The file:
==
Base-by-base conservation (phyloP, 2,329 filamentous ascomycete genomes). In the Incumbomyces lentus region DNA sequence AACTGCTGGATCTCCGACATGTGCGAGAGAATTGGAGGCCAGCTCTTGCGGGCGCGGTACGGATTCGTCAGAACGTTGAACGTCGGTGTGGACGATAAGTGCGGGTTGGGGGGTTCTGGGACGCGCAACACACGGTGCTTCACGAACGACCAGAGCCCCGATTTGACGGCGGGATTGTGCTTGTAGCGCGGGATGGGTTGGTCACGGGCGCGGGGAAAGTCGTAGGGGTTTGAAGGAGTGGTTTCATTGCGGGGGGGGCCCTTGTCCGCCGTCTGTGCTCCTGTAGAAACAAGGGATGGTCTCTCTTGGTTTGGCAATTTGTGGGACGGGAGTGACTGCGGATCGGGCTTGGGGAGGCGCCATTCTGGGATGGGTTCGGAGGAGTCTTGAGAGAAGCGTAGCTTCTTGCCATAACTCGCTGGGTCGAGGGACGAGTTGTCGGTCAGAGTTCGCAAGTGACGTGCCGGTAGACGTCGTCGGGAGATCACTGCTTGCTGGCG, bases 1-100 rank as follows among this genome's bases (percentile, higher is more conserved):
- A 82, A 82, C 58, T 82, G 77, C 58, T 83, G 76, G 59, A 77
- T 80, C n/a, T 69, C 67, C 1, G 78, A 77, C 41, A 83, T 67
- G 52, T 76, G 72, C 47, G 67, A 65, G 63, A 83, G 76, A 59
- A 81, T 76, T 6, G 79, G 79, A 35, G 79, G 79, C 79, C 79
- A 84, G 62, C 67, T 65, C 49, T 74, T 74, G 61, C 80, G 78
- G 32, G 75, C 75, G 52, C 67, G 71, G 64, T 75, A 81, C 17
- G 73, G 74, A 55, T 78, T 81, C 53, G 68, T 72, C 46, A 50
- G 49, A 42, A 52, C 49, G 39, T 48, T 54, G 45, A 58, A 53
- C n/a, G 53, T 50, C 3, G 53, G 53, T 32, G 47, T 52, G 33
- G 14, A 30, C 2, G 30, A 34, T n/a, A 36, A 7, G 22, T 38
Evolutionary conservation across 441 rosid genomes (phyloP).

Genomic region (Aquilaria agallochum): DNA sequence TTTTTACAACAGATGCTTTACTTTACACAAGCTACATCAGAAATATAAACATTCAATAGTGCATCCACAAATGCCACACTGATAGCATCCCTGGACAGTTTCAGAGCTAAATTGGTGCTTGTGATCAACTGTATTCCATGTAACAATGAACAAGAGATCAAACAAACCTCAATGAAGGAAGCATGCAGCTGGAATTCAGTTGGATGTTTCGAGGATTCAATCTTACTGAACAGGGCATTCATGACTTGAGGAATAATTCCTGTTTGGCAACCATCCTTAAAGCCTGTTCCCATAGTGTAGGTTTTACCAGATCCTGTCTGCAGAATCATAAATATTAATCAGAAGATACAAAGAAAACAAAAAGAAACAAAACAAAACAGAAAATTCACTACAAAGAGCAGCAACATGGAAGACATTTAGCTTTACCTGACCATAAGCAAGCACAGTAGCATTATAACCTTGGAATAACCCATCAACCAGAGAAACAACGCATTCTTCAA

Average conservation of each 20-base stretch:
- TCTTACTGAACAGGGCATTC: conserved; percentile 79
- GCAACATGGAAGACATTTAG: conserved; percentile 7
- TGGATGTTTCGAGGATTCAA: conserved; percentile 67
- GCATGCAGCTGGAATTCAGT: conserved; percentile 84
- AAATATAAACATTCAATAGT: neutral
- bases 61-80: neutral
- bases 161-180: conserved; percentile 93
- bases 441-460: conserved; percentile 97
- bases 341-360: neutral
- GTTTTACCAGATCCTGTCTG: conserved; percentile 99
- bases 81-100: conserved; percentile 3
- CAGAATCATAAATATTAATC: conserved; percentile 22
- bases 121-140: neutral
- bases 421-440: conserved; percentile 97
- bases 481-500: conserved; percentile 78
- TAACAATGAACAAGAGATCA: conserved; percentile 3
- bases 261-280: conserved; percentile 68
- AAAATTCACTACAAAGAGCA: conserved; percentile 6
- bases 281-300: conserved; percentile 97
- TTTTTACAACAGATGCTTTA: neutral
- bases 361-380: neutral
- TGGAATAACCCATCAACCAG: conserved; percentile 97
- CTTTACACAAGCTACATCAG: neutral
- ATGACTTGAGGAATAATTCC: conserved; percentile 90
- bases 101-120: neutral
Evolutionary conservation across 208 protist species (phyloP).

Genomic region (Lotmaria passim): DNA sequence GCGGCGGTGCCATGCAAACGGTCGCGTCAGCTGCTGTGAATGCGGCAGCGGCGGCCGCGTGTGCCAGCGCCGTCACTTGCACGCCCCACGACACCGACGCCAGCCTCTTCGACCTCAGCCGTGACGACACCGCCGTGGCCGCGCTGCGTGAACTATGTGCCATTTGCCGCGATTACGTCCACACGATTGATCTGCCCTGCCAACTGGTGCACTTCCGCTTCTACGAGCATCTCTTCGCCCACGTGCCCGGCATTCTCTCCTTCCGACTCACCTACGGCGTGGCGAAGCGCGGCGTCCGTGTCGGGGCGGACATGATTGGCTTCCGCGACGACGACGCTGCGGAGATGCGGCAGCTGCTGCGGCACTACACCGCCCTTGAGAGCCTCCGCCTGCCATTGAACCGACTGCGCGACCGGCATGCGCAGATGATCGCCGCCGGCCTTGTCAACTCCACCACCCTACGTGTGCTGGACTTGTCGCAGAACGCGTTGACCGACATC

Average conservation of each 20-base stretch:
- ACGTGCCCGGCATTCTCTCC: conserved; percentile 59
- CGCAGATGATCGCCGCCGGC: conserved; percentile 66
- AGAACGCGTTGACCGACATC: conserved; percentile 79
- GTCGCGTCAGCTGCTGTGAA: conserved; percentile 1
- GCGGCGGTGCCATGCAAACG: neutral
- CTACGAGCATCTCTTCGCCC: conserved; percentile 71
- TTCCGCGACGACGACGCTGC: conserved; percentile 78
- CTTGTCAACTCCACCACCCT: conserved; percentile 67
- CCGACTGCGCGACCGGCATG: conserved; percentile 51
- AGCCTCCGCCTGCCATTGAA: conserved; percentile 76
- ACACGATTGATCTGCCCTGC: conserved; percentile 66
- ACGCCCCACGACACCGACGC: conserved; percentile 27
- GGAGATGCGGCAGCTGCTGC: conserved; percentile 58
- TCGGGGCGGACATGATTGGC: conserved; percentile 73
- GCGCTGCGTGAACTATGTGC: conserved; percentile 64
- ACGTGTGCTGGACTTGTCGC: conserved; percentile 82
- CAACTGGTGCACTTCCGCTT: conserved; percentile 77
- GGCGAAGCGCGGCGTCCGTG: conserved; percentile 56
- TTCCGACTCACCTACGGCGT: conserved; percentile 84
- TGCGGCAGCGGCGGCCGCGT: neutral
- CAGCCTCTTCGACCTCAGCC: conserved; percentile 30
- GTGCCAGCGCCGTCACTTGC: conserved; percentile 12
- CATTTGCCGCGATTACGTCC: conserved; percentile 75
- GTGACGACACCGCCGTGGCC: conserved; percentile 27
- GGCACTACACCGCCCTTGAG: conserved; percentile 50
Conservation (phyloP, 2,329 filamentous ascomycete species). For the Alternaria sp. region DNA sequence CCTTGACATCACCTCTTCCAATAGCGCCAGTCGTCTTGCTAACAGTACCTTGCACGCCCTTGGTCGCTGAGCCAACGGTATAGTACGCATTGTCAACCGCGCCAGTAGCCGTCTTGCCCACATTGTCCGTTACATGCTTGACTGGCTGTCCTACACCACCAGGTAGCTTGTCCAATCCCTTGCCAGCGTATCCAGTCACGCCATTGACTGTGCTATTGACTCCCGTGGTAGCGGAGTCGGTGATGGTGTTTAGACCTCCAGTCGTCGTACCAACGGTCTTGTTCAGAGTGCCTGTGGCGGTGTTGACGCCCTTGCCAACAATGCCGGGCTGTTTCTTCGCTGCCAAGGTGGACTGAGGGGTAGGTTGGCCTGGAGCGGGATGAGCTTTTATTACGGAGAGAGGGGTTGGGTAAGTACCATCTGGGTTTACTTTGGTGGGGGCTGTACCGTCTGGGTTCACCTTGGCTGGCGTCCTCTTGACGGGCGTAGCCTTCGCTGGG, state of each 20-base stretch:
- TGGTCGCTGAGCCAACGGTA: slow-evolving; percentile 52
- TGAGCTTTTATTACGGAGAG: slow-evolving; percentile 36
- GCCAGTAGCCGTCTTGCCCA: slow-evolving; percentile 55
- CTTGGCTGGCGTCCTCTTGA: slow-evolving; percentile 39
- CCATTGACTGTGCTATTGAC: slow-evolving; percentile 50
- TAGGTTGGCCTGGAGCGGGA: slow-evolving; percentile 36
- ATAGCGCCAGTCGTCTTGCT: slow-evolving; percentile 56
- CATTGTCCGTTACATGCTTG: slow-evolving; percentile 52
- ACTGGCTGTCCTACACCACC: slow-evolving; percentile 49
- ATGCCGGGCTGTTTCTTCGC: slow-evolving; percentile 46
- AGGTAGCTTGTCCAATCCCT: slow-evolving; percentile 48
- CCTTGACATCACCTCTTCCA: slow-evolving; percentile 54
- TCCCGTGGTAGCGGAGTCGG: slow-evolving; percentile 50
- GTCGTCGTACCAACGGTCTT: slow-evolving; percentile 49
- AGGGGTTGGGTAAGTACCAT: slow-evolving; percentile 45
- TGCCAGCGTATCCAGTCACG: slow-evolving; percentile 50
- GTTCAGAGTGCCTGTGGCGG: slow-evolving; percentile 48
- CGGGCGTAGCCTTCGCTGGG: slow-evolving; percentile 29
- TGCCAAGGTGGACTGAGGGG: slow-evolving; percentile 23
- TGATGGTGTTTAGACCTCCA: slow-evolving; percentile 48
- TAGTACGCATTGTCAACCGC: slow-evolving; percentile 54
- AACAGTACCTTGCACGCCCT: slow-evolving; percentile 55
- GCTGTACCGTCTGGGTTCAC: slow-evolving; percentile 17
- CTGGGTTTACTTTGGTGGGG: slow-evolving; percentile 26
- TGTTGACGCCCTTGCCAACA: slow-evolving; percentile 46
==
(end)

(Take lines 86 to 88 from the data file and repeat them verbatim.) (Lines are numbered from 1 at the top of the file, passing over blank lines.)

- CGGGCGTAGCCTTCGCTGGG: slow-evolving; percentile 29
- TGCCAAGGTGGACTGAGGGG: slow-evolving; percentile 23
- TGATGGTGTTTAGACCTCCA: slow-evolving; percentile 48